G7 Advances on Global Corporate Tax, Mexico Supports


Japan’s Finance Minister Taro Aso spoke after the cabinet meeting on Tuesday. He confirmed an upgrade in the G7 corporate tax deal. The policymaker announced member states’ consensus on 15% minimum tax on corporations after a series of deliberation. The group’s representatives met in London over the weekend to clinch consensus on the long-standing discussion.

Over the past years, countries have experienced a significant decline in tax revenues. They heavily rely on tax cuts from smaller corporations.

There has been a clear downward trajectory in fiscal revenue in the United States alone despite the massive COVID-19 spending since last year.

President Joe Biden released a trillion-dollar stimulus injection in March to fund the US vaccination program for the record. The amount also helped keep millions of Americans off from the poverty line through unemployment benefits and other safety nets.

Currently, the US policymakers are in the middle of deliberation on the infrastructure deal, where bipartisan approval is elusive.

Moreover, inflation and debt to ratio concerns have become the main sources of disagreement. With this, the most powerful economy in the world is in serious need of some fiscal policy support to continue the swift running of the economy.

Along with the tax deal’s approval on the world’s elite economies, Aso highlights that this could quickly escalate to affect G20 member states.

Mexico is quick to voice the support. It is saying that the move will avoid stiffer competition against countries with lower tax rates.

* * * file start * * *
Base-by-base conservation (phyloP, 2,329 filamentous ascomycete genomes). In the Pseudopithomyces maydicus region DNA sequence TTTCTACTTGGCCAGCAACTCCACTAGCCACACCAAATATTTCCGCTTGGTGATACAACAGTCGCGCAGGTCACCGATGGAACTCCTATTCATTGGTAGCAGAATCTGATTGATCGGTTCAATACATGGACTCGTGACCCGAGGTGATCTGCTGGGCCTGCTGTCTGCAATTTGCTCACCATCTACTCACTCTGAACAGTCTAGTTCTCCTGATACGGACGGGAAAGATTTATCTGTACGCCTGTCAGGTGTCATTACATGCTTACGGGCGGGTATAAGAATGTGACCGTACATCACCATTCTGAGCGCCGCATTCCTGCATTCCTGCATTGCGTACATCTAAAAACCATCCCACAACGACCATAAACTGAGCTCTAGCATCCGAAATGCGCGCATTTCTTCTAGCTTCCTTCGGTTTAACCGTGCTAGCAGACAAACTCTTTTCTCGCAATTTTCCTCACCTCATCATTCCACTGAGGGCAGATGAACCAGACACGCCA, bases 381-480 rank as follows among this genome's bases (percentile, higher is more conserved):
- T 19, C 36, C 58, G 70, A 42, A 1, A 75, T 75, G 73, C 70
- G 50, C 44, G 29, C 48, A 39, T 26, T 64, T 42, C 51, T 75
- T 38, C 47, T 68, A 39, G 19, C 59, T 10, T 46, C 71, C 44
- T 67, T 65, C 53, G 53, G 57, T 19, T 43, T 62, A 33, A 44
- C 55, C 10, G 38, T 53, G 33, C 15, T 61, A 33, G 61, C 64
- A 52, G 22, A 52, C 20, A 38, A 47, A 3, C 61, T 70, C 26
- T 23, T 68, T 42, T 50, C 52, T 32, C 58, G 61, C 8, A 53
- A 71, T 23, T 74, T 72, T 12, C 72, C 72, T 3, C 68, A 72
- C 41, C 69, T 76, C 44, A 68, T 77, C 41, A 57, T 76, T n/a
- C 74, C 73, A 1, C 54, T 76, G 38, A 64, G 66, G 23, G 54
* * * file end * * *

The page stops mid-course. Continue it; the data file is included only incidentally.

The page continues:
For the record, low fiscal requirements became one of the main standards considered by international corporations over the past years.

Countries with such a scheme have a healthy foreign direct investment structure, which helps the labor market.

Republicans Say “Not Too Soon”


While other countries instantly voiced out their support, Republicans stand on the front line of the opposition.

The policymakers said that the move is “anti-US” and will create a disproportionate competitive culture in the overall economic operations.

In a brief context, the deal should largely hit the world’s biggest corporations, particularly that of the technology industry. This includes the world’s tech coalition FAANG, which stands for Facebook, Amazon.com, Apple Inc, Netflix, and Google. These five entities alone bring home a large chunk of bacon into the US economy, and a tweak in fiscal regulation will surely affect their running.

Analysts noted that the opposition from the other party might motivate President Biden to pass the initiative with only the Democrats’ votes.

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